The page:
YORK – “The quiet zone construction should be done by Thanksgiving.”
It was a statement that warranted repeating as many in York never thought they’d actually hear those words . . . or that they soon won’t hear trains blasting horns through town.
A happy city council received the good news from York City Administrator Joe Frei Thursday night.
“Yes, it should be done by Thanksgiving, 2019,” a smiling Frei repeated.
This project has been pursued for many years.
It was early 2008 when the city commissioned Kirkham Michael to do a feasibility study on what it might require to have an established quiet zone. The engineering company evaluated the four at-grade crossings.
In December, 2008, the York News-Times conducted a survey of readers as to whether a quiet zone should be established. Overwhelmingly, the majority of readers said they were in favor of modifications at the crossings – and paying for those modifications – in order to squelch the train noise.
Several years later, the crossings at Delaware Avenue and North Blackburn Avenue/19th Street were modified. Federal funding helped pay for those projects due to the street modifications that were required.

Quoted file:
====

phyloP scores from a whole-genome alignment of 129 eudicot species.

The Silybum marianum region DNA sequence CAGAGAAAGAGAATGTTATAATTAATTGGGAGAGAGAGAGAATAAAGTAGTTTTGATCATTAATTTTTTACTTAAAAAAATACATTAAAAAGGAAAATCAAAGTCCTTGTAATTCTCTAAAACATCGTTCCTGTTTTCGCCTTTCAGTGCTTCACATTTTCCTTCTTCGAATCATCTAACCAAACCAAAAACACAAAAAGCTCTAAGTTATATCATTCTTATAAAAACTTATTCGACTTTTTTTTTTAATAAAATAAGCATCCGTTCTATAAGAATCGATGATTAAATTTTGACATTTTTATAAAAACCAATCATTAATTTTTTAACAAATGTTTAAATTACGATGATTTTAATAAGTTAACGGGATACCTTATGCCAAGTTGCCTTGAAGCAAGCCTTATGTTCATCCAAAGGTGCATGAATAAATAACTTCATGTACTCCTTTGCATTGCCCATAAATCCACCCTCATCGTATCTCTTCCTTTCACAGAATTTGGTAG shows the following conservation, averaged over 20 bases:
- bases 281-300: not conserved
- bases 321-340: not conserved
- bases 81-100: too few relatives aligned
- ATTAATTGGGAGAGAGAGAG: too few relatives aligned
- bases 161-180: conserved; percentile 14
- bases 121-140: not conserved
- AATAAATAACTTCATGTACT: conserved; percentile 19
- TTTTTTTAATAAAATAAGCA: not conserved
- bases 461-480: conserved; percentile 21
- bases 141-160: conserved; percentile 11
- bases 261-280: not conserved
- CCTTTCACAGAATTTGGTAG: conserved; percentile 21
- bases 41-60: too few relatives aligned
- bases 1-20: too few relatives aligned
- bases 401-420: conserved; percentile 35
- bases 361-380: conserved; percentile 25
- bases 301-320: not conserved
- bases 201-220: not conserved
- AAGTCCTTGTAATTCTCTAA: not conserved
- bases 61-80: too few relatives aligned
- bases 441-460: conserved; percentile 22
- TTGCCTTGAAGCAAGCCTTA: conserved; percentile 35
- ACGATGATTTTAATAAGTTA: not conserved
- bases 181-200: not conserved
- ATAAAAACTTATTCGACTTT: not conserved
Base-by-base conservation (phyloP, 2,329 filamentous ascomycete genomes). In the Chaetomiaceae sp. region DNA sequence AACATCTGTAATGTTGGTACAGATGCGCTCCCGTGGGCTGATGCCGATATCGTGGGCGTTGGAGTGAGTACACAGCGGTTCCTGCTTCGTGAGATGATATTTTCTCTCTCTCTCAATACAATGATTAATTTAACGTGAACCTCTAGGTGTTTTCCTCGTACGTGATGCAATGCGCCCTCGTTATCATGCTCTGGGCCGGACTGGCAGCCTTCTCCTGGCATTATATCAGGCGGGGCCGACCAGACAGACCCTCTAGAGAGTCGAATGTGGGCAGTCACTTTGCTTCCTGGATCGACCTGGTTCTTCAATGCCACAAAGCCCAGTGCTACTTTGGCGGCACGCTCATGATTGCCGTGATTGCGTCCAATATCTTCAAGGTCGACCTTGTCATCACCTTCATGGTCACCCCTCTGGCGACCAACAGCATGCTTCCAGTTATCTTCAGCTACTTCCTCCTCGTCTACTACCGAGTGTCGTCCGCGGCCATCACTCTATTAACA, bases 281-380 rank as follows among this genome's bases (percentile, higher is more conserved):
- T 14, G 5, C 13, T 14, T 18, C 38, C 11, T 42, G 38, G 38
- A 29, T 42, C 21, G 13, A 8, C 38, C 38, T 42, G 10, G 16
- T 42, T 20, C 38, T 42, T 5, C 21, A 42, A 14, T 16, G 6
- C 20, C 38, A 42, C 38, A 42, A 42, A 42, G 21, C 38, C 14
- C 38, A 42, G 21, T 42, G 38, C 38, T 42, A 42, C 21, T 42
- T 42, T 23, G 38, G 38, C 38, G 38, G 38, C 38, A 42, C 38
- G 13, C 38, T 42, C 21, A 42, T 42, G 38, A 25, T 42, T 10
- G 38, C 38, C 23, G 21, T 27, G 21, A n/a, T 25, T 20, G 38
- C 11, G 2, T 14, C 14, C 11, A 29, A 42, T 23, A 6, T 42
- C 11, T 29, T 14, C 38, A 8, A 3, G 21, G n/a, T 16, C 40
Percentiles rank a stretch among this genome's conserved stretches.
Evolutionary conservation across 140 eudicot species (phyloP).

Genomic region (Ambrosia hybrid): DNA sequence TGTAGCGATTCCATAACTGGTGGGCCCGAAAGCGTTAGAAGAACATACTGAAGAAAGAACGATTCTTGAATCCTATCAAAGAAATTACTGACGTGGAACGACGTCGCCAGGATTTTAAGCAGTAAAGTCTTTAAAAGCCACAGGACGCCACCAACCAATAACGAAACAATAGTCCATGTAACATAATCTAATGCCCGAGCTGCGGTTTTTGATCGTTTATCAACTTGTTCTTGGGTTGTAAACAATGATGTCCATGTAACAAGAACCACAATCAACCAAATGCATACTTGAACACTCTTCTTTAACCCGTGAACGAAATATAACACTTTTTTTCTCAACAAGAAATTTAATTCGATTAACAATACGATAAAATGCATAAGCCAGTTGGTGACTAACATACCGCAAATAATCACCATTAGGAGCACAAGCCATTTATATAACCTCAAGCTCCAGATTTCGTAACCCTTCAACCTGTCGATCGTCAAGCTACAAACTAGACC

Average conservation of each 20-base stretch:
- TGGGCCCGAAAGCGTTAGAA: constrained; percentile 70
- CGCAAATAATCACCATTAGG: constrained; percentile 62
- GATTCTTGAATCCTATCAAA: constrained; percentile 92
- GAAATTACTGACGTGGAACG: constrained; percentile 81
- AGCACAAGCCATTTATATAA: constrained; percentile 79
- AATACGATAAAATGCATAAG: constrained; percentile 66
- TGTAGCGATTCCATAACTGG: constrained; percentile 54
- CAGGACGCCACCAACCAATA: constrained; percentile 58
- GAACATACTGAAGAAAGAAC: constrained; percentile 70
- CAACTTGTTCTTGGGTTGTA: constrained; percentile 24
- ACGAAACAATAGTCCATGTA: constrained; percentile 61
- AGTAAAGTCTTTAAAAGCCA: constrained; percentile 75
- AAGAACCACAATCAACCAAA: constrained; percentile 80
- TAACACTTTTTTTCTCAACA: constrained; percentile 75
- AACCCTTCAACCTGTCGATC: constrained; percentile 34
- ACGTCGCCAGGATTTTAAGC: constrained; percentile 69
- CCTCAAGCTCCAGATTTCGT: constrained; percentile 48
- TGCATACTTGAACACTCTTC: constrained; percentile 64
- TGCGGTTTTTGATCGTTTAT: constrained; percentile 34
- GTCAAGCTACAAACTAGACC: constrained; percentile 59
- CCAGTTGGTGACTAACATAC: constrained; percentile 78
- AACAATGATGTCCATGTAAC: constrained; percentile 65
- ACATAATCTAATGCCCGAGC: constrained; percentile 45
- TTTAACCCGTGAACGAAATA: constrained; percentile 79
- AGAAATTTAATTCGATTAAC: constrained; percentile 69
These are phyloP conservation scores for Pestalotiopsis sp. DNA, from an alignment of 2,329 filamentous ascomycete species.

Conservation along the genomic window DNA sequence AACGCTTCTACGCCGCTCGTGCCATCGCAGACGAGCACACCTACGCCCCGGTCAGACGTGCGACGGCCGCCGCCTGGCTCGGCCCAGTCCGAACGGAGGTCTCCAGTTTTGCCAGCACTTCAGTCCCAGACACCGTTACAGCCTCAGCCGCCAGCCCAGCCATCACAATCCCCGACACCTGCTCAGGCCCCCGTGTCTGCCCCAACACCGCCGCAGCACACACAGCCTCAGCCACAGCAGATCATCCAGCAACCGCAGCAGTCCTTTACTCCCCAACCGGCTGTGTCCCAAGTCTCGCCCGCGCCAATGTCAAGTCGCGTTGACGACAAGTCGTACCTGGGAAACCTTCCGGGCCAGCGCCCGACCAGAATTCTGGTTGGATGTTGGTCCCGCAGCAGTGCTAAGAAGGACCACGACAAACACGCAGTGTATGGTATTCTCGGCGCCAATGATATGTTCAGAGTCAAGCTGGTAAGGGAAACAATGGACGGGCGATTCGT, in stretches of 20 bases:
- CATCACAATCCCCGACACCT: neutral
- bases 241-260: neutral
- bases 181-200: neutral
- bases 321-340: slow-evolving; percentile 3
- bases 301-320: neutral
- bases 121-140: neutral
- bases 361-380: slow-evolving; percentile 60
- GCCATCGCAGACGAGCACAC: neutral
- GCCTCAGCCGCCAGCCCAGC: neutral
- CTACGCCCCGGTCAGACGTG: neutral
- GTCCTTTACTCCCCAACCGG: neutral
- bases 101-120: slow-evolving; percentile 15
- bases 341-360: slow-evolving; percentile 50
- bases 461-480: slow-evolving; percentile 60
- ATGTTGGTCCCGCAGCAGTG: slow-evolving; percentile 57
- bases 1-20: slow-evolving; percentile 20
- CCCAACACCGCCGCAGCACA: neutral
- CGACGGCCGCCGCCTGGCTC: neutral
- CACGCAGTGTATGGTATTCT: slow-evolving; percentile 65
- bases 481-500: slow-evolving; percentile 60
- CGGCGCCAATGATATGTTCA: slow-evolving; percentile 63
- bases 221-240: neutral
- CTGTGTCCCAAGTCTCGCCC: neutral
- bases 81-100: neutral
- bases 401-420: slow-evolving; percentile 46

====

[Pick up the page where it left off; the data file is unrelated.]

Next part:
Modifications still needed to be made at the Division Avenue and East 25th Street crossings – to be paid for with funds from the special ½ percent sales tax that was enacted by voters (also known as LB357 funds).
But all progress halted in 2015, as the city waited to hear from railroad officials regarding their requirements and whatever agreements had to be made. That process lingered on.
In July, 2017, the council agreed to spend an extra $250,000 for the installation of fully-automated arms at the crossing on East 25th Street (the furthermost eastern crossing in the proposed zone), rather than just installing directional horns. By doing so, officials said the liability issues for the city would be minimized. It was also stressed that the modifications would still accommodate the widths of combines and other farming equipment – which was a big concern for council members, seeing how those types of vehicles move through that crossing on a regular basis.
In June of this year, the city council accepted a $489,330.35 bid from MTZ Construction of Lincoln for the last phase of work to complete the quiet zone project.
Now, in September of 2019, the work is underway and Frei said he has been given the latest information – indicating that it should be completed by late November.
And the quiet zone will actually exist.
Mayor Barry Redfern was all smiles as he declared this to be “great and welcome news.”
“It’s been a long time coming,” Mayor Redfern said. “I think now we’re actually nearly almost there.”